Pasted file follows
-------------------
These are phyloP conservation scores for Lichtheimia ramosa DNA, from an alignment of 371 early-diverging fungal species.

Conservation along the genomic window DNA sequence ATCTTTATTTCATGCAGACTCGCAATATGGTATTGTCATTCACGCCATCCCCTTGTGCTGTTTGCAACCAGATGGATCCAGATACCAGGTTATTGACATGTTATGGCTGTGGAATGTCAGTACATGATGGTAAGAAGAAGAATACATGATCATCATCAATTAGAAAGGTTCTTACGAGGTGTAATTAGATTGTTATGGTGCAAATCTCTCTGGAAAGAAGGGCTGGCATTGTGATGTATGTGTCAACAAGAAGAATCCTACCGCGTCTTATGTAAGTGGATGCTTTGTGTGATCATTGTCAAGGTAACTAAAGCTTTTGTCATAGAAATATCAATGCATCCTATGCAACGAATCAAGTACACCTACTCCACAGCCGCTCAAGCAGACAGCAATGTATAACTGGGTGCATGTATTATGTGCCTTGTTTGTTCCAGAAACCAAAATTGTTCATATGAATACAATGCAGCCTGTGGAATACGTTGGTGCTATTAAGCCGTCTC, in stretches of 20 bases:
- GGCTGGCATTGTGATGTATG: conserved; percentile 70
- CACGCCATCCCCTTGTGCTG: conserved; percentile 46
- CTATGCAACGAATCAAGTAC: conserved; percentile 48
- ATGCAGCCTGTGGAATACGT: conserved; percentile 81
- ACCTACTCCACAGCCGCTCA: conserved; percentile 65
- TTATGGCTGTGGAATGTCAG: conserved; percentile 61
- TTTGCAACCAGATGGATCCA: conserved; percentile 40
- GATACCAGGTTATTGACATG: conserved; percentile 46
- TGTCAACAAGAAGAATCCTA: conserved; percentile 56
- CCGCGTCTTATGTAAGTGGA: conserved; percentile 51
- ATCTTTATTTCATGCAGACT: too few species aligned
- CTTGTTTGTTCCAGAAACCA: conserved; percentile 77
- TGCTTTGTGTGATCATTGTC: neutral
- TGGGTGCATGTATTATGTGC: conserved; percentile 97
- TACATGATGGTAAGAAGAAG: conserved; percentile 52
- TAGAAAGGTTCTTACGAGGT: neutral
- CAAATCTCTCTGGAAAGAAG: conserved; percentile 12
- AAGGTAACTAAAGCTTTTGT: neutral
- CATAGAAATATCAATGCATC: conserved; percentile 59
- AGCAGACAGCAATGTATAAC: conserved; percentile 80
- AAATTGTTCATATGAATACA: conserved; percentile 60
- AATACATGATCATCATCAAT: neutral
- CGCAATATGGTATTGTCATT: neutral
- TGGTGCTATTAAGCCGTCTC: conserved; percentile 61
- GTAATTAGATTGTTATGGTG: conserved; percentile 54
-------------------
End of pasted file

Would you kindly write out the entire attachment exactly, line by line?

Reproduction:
These are phyloP conservation scores for Lichtheimia ramosa DNA, from an alignment of 371 early-diverging fungal species.

Conservation along the genomic window DNA sequence ATCTTTATTTCATGCAGACTCGCAATATGGTATTGTCATTCACGCCATCCCCTTGTGCTGTTTGCAACCAGATGGATCCAGATACCAGGTTATTGACATGTTATGGCTGTGGAATGTCAGTACATGATGGTAAGAAGAAGAATACATGATCATCATCAATTAGAAAGGTTCTTACGAGGTGTAATTAGATTGTTATGGTGCAAATCTCTCTGGAAAGAAGGGCTGGCATTGTGATGTATGTGTCAACAAGAAGAATCCTACCGCGTCTTATGTAAGTGGATGCTTTGTGTGATCATTGTCAAGGTAACTAAAGCTTTTGTCATAGAAATATCAATGCATCCTATGCAACGAATCAAGTACACCTACTCCACAGCCGCTCAAGCAGACAGCAATGTATAACTGGGTGCATGTATTATGTGCCTTGTTTGTTCCAGAAACCAAAATTGTTCATATGAATACAATGCAGCCTGTGGAATACGTTGGTGCTATTAAGCCGTCTC, in stretches of 20 bases:
- GGCTGGCATTGTGATGTATG: conserved; percentile 70
- CACGCCATCCCCTTGTGCTG: conserved; percentile 46
- CTATGCAACGAATCAAGTAC: conserved; percentile 48
- ATGCAGCCTGTGGAATACGT: conserved; percentile 81
- ACCTACTCCACAGCCGCTCA: conserved; percentile 65
- TTATGGCTGTGGAATGTCAG: conserved; percentile 61
- TTTGCAACCAGATGGATCCA: conserved; percentile 40
- GATACCAGGTTATTGACATG: conserved; percentile 46
- TGTCAACAAGAAGAATCCTA: conserved; percentile 56
- CCGCGTCTTATGTAAGTGGA: conserved; percentile 51
- ATCTTTATTTCATGCAGACT: too few species aligned
- CTTGTTTGTTCCAGAAACCA: conserved; percentile 77
- TGCTTTGTGTGATCATTGTC: neutral
- TGGGTGCATGTATTATGTGC: conserved; percentile 97
- TACATGATGGTAAGAAGAAG: conserved; percentile 52
- TAGAAAGGTTCTTACGAGGT: neutral
- CAAATCTCTCTGGAAAGAAG: conserved; percentile 12
- AAGGTAACTAAAGCTTTTGT: neutral
- CATAGAAATATCAATGCATC: conserved; percentile 59
- AGCAGACAGCAATGTATAAC: conserved; percentile 80
- AAATTGTTCATATGAATACA: conserved; percentile 60
- AATACATGATCATCATCAAT: neutral
- CGCAATATGGTATTGTCATT: neutral
- TGGTGCTATTAAGCCGTCTC: conserved; percentile 61
- GTAATTAGATTGTTATGGTG: conserved; percentile 54